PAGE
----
UBC Theses and Dissertations

UBC Theses Logo

UBC Theses and Dissertations

An estimate of the provincial gross domestic product at factor cost by industry of origin for British… Ohki, Takashi 1966

Your browser doesn't seem to have a PDF viewer, please download the PDF to view this item.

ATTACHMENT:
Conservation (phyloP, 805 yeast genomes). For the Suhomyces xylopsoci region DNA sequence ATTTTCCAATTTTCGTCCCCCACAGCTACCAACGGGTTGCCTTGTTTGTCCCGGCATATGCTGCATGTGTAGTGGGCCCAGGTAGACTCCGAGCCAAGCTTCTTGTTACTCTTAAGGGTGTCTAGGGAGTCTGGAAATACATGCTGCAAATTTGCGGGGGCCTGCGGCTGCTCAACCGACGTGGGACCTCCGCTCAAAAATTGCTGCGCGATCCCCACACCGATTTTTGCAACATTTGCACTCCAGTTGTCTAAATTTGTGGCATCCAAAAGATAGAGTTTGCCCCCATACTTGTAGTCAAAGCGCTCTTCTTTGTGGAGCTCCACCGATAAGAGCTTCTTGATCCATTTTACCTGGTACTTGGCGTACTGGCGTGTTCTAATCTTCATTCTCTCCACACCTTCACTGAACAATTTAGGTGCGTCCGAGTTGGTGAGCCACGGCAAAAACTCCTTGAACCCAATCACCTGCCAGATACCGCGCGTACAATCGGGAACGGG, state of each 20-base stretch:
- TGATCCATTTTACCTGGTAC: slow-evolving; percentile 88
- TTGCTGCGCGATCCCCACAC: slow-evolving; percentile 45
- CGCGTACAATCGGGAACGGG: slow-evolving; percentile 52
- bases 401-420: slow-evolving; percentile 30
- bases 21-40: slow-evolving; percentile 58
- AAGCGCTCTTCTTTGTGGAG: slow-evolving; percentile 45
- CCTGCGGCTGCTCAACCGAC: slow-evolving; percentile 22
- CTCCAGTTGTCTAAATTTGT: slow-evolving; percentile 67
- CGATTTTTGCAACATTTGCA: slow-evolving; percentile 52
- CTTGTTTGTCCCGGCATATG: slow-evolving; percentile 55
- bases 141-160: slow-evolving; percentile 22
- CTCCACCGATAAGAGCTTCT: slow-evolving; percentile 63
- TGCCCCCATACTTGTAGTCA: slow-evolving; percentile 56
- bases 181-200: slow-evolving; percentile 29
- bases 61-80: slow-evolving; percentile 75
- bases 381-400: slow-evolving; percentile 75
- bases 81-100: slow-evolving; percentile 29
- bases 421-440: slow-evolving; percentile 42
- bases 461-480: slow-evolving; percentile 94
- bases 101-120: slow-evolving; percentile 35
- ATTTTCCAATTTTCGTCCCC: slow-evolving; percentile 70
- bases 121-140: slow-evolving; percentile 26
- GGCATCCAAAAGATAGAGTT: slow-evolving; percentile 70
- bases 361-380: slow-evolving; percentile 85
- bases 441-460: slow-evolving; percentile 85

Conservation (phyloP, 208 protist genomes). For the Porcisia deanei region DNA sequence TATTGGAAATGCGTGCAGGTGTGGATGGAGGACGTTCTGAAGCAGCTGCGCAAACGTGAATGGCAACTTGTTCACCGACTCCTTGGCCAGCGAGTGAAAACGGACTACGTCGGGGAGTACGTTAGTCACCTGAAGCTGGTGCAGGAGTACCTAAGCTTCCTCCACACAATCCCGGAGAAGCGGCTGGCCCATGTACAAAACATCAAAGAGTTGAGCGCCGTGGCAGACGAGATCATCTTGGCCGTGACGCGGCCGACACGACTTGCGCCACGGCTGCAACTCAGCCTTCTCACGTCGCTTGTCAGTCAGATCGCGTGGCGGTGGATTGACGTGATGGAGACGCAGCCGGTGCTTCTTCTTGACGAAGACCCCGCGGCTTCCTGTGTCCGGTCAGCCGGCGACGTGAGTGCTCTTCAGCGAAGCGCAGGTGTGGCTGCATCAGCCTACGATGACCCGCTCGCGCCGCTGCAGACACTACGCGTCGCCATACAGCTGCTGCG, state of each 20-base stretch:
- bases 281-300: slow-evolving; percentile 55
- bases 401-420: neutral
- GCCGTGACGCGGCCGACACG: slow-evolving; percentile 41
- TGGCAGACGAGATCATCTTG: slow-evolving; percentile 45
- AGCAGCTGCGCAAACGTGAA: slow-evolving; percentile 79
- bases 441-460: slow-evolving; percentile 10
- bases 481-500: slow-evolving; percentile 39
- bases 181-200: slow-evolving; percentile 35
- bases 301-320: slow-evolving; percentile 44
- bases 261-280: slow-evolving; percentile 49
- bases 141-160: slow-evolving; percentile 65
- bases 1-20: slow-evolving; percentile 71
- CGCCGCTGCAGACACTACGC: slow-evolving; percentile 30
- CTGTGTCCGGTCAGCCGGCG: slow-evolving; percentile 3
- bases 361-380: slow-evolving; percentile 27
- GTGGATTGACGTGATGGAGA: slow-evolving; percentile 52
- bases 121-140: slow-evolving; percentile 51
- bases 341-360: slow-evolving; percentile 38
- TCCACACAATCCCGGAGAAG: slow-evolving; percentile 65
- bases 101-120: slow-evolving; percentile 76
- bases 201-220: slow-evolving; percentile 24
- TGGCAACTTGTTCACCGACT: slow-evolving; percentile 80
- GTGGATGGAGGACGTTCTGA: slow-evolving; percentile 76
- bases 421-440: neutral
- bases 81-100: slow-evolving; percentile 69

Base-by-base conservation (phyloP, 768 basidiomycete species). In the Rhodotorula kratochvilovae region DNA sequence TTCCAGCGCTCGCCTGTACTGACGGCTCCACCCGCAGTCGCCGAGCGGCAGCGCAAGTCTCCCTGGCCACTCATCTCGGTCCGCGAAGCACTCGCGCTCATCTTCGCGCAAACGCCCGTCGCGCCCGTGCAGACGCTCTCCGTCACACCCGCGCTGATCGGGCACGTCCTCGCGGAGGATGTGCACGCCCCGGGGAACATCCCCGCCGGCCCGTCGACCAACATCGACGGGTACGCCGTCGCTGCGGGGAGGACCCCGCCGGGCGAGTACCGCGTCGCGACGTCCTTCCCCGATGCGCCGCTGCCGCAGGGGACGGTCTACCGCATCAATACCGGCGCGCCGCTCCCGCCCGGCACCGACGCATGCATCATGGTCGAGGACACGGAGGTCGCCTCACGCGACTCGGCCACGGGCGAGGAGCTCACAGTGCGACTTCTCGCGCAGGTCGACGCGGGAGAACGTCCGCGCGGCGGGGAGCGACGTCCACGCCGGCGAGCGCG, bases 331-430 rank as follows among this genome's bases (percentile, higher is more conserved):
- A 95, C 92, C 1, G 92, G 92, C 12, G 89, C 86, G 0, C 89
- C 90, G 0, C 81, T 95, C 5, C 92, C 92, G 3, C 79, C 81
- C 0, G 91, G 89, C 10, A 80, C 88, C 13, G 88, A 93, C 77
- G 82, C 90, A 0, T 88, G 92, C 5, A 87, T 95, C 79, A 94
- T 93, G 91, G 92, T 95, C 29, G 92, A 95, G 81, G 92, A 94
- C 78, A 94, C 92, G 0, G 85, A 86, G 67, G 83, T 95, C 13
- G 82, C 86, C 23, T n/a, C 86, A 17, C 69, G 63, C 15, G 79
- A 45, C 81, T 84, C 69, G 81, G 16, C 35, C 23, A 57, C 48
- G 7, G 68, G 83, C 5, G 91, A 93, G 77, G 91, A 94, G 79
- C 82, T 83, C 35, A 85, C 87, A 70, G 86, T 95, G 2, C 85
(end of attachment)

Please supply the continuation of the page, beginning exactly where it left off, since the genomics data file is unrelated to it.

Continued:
Item Metadata

Download

Media
831-UBC_1966_A8 O5.pdf [ 6.22MB ]
Metadata
JSON: 831-1.0302273.json
JSON-LD: 831-1.0302273-ld.json
RDF/XML (Pretty): 831-1.0302273-rdf.xml
RDF/JSON: 831-1.0302273-rdf.json
Turtle: 831-1.0302273-turtle.txt
N-Triples: 831-1.0302273-rdf-ntriples.txt
Original Record: 831-1.0302273-source.json
Full Text
831-1.0302273-fulltext.txt
Citation
831-1.0302273.ris

Full Text